If then the expression of OBPs at the protein level indicates that they are functional, then, along with a second hypothesis, their poor affinity might be related to the absence of post-translational modifications. It has been recently shown that the pig OBP1 can bind fatty acids or steroids depending on the phosphorylation and glycosylation status of the protein32. Our varroa OBPs, being expressed in bacteria, are devoid of any post-translational modification. On the other hand, we do not have any information on possible phosphorylation and/or glycosylation of these proteins in their native forms. This is certainly an interesting aspect, although not easy to investigate, not only for the tiny size of sensory organs, but also because phosphorylation, in particular, may be present only in certain time windows related to the physiology and the behaviour of the mite. Indeed, protein phosphorylation is highly related to signal transduction events regulating essential physiological process, and it has been reported to drastically modify the binding properties of OBPs32. Thus, we searched for putative phosphorylation sites in the five OBP sequences, and we found a very large number of serine and threonine residues that could be potentially phosphorylated (Supplementary Fig. S4 online). In addition, we found few tyrosine residues as potential phosphorylation sites (2 in VdesOBP1, 1 in VdesOBP2 and VdesOBP3, 4 in VdesOBP5).
In the three-dimensional structure of VdesOBP1, no serine or threonine residues are found inside the binding pocket. However, phosphorylation of serine and threonine residues outside the binding pocket (as well as glycosylation of the protein) can affect the folding of the protein and influence its binding affinities. Further speculation would be inappropriate based on the available experimental data. Certainly, a structural study of the native proteins, regarding their post-translational modifications would be essential before proposing alternative modes of action.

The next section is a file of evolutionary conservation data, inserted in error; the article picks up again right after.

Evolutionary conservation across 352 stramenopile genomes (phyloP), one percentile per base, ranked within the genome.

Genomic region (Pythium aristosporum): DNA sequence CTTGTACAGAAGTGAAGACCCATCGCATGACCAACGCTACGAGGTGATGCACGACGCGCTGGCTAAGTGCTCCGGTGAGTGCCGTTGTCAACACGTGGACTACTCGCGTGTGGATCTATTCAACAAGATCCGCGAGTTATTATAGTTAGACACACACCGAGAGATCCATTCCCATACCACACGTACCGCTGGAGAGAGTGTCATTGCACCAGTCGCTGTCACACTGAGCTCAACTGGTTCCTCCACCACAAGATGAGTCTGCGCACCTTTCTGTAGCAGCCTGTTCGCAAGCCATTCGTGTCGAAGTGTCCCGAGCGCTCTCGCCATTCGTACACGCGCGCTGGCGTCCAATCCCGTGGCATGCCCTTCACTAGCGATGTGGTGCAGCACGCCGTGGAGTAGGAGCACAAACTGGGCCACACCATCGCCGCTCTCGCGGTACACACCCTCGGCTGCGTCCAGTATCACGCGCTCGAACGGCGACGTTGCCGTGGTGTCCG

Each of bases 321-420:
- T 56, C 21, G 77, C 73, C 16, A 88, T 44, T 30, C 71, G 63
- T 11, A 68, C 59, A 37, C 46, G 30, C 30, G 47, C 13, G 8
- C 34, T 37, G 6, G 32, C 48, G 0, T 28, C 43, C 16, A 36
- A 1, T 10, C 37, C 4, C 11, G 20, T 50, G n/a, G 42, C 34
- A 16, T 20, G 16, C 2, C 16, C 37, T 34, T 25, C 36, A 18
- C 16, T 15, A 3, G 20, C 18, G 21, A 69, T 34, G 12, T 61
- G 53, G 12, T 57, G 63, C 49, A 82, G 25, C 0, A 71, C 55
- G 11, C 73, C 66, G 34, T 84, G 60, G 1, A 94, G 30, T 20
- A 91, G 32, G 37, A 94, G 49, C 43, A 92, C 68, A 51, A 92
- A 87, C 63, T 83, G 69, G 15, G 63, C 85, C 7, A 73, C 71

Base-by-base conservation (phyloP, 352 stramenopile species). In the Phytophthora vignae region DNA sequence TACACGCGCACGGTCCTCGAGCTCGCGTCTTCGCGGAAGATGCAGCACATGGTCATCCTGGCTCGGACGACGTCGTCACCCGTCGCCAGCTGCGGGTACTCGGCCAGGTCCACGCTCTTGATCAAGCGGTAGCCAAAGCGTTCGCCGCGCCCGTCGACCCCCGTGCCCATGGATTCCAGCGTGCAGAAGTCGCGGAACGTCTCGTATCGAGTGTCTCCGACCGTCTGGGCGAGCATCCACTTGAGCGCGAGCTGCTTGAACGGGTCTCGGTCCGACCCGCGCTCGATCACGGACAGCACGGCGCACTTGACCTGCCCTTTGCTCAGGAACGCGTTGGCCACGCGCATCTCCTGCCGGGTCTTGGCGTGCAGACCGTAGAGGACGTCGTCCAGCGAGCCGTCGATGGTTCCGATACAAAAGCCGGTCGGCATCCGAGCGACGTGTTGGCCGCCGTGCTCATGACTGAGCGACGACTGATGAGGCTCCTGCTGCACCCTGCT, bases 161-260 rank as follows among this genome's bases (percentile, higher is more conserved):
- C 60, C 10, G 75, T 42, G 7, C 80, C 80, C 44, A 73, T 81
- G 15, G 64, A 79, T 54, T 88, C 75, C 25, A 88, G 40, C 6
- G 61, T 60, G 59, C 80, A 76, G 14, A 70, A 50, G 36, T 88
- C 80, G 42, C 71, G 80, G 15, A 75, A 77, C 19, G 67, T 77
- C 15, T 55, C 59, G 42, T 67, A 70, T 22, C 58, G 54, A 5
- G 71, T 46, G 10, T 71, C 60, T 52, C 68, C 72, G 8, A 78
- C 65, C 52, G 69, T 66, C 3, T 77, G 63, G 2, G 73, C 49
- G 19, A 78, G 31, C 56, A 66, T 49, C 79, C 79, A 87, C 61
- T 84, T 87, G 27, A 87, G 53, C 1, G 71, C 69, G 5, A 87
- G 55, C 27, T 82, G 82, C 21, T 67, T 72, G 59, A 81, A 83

Materials and methods
V. destructor mites were collected from the cells of an infected honeybee hive and used immediately for RNA extraction.
Chemical compounds for buffers and solutions, as well as ligands for binding assays were of analytical grade from Merck, Austria. Ligands were dissolved in spectroscopic grade (Uvasol) methanol. Oligonucleotides and synthetic genes were custom synthesised at Eurofins Genomics, Germany. Enzymes and kits for DNA extraction and purification were from New England Biolabs, USA.
RNA extraction and gene cloning
Total RNA was extracted using Tri-reagent (Sigma-Aldrich) according to the protocol provided. cDNA was prepared from 2 μL of total RNA using the kit qScript cDNA SuperMix (Quanta Bio) and the manufacturer’s procedure. For sequence verification, PCR was performed on cDNA using specific primers at the 5’ end and at the 3’ end. The primers, which were also used for cloning into the expression vector, also contained the restriction sites NdeI and EcoRI at the 5’ and the 3’ ends, respectively. After digestion, the PCR products were inserted into pET30 vector previously linearized with the same enzymes. This procedure was adopted for all the genes of V. destructor, except for VdesOBP1 used for structural studies, which was produced from a synthetic gene (Eurofins Genomics), whose nucleotide sequence was optimized for E. coli expression.
Synthetic genes encoding VdesOBP1 and VdesOBP2 were custom synthesised at Eurofins Genomics, Germany, and optimised for E. coli expression. After digestion with restriction enzymes Nde I and Eco RI, the genes were subcloned into the pET-30 expression vector (Novagen, Darmstadt, Germany). The sequences encoding VdesOBP4 and VdesOBP5, instead, were amplified directly from cDNA, digested and cloned into the pET-30. The constructs encoded only the mature protein sequences preceded by an additional methionine, which is not considered here for amino acid numbering. Expression was performed in E. coli BL-21 (DE3) competent cells. The sequences of the primers used are reported in Supplementary Table S4 online.
Protein expression and purification